Three months into his new life though, Cameron decided that his past wasn’t worth jeopardizing his future. He took Amelia out that night, past the sheep’s pasture, past the fields of wheat, a place where the hills crested and a person could see the glistening sea that was miles away. It was here that he asked Amelia to marry him. She of course accepted and the two came back to the house in the morning. Samuel was moderately happy because he knew his sister would be happy, but also that he was losing her to this man, this man whom they knew nothing about. But he was happy for her nonetheless.
Knowing Samuel’s dismay, Cameron promised to build his own house on the farmland so as not to deprive Samuel of his sister or his farmhand. After all, Cameron couldn’t move away because he knew of no other place or job than the farmland. The cottage Cameron built was small, but it was large enough for him and his wife. When they found she was pregnant though, Cameron had to expand.
Time went by and his twins, a strapping son and lovely daughter, grew up. Then on a cloudy day, a horn was blown. A horn designed to be heard for miles to signify the death of a royal. All subjects were to attend. It was the first time Cameron went to a town since he started his new life.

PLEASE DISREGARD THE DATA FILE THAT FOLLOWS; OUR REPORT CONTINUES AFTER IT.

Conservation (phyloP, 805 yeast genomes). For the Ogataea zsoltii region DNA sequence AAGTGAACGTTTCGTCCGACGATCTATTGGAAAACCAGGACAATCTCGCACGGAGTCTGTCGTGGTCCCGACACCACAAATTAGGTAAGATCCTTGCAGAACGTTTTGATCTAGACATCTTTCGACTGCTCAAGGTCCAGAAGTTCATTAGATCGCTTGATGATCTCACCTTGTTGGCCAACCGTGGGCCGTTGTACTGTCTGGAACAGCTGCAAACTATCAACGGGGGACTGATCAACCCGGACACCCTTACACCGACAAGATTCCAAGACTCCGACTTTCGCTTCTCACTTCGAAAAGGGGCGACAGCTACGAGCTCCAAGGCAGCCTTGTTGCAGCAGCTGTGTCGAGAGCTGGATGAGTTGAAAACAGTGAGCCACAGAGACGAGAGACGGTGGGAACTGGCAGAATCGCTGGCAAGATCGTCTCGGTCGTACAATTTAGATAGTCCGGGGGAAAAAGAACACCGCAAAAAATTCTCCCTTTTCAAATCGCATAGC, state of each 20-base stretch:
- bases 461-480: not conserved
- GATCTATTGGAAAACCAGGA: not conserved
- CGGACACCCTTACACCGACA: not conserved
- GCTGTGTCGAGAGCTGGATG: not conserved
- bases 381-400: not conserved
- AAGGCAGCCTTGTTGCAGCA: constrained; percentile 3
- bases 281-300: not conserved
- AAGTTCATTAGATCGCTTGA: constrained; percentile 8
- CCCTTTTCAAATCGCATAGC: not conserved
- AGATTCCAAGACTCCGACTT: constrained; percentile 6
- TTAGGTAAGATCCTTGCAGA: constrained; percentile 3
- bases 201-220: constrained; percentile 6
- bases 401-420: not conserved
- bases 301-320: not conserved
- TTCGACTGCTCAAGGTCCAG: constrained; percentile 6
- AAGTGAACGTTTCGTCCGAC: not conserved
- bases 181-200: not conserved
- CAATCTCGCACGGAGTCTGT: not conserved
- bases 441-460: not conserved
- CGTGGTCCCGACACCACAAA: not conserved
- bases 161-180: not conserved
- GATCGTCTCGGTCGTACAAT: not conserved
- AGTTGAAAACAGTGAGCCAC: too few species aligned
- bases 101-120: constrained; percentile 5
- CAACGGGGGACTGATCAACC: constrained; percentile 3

The towns moved in groups and all met up at the royal palace. Cameron, Amelia, and the two kids were at the edge of the crowd when the funeral started. The royal minister started off with a sermon followed by a prayer. Then the royal guards took the casket that had the late queen in it and carried it through the crowd. All bowed their heads and wept when the procession passed them, but Cameron was saddened more so than the rest. He felt some of his heartstrings break as the queen passed him. After the royal family finished following the guards, the subjects were allowed to follow. Cameron was at the front line of this mass.